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I wonder if I could read or write shared int value without locking on mips cpu (especially Amazon or Danube). What I mean is if such a read or write are atomic (other thread can't interrupt them). To be clear - I don't want to prevent the race between threads, but I care if int value itself is not corrupted.

Assuming that the compiler aligns all ints at the boundaries of cpu word, it should be possible. I use gcc (g++). Tests also shows that it seems work correctly. But maybe someone knows it for sure?

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They can be atomic, however, if it's beyond half the main register size, it can not, see my assembly links. Unless you use the atomically defined functions which will take that into account and lock. – sfossen Mar 27 '09 at 14:11
danube and amazon are MIPS32, R10000 is MIPS64, reference in @sysrqb answer is referencing the MIPS64, so my you are not guaranteed atomic writes. – sfossen Mar 27 '09 at 16:52
use "objdump -d filename" and find the function in question to check/verify. Atomic operations will not usually be used by default. – sfossen Mar 27 '09 at 18:33
up vote 6 down vote accepted

Use gcc's builtin atomic operations and you'll get warnings if they're not supported: http://gcc.gnu.org/onlinedocs/gcc-4.1.2/gcc/Atomic-Builtins.html

It looks like combinations of addition/subtraction and testing (at least) are possible on the hardware: http://rswiki.csie.org/lxr/http/source/include/asm-mips/atomic.h

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Definition of atomic_read() and atomic_set() seem to acknowledge that reading and writing operations are atomic. – oo_olo_oo Mar 26 '09 at 23:03
unless you are using atomic_read() and atomic_set(), there is no guarantee that it will be atomic. – sfossen Mar 27 '09 at 14:13
danube and amazon are MIPS32, R10000 is MIPS64 – sfossen Mar 27 '09 at 16:50

Depends on the operation. Having stared at enough disassembled programs in MIPS, I know that only some operations are atomic.

assignment of a new value could be 1 op or more, you'd have to look at the assembly.


x = 0; // move $a0, $0

x = 0x50000; // lui $a0, 0x0005

x = 0x50234; // lui $a0, 0x0005
             // ori $a0, 0x0234

MIPS assembley reference or here

see here to see danube and amazon are MIPS32, which my example covers, and therefore not all 32bit integer immediate can be written atomically.

see R10000 in above posting is MIPS64. Since a 32bit value would be half the register size, it could be an atomic load/write.

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what compiler did you use to compile your example? – oo_olo_oo Mar 27 '09 at 17:58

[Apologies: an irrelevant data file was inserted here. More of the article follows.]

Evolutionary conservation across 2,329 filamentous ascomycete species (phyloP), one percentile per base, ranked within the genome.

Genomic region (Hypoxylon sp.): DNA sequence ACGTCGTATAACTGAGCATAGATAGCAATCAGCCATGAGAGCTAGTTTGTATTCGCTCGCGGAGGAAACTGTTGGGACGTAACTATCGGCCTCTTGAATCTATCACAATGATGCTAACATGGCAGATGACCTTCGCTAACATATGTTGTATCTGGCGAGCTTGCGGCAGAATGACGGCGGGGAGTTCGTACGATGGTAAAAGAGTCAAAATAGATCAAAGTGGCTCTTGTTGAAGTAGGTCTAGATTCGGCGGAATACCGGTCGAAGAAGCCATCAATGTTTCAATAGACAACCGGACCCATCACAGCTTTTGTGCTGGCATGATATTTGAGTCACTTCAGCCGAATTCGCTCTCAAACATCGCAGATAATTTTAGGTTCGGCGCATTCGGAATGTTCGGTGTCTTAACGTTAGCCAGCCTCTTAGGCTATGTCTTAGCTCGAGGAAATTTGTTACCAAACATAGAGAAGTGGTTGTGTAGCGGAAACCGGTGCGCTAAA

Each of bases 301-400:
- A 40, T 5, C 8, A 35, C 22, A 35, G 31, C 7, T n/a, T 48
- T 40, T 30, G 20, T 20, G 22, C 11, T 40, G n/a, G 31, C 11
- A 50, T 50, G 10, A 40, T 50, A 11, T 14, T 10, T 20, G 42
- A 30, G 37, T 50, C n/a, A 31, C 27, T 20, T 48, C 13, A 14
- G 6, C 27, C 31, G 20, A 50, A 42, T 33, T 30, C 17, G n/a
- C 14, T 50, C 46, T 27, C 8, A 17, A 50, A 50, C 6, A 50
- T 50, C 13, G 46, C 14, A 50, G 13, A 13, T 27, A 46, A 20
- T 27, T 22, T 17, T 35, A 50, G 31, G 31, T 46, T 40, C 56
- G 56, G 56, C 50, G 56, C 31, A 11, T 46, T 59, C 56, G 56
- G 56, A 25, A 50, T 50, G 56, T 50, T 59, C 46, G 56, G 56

Isn't int value 64bit on MIPS64 platform? – oo_olo_oo Mar 27 '09 at 17:59
I learned MIPS assembly first by studying code, you can use gcc to generate similar code, however I do most of my checking through reverse engineering. – sfossen Mar 27 '09 at 18:02
My point is that loading/modifying/storing a value in MIPS is multiple steps, and because it's a limited number of steps, it won't be as easy to spot a race condition, since you're less likely to hit it. That means you can still hit it though. – sfossen Mar 27 '09 at 18:12
Interesting and alarming reminder about storing 32 bit constant requiring in general two instructions in RISC architecture. It seems the storing of the value to memory could be made atomic by constructing the value into a register and storing its value to memory - this would add one extra instruction. Maybe declaring variable volatile would force this extra instruction? – FooF Jun 20 '12 at 4:32

Which operations? It's plausible that int a; a=42; is atomic. There's no guarantee that a= a+42; is atomic, or in any variants like with ++. Also, you have to be concerned about what the optimizer might do, say by holding an intermediate value in a register when convenient.

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(Also it is plausible that a=0xdead0b0e is not atomic – see sfossen's answer above. Here I just want to clarify – because this answer has so many points – that a=42 is likely atomic because it probably is executed in one assembly instruction but if the constant is larger then the case is different.) – FooF Jun 20 '12 at 4:54

The question invites misleading answers.

You can only authoritatively answer "is it atomic" questions about assembly/machine language.

Any given C/C++ code fragment makes no guarantees, can vary depending on exactly which compiler (and version) you use, etc. (Unless you call some platform-specific intrinsic or whatnot that is guaranteed to compile to a known atomic machine instruction.)

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I don't think its misleading since he said: "on the mips architecture" and gcc – Edison Gustavo Muenz Mar 27 '09 at 16:53
But the question is "which version of GCC, with which level of optimization, compiled against which libraries, using which threading model, with what executable format, ... etc.?" – Max Lybbert Mar 27 '09 at 21:41
He doesn't say which MIPS chip, or which version of gcc. But mainly I was commenting that any question "...in C" is barking up the wrong tree with atomics. – Larry Gritz Mar 28 '09 at 0:31

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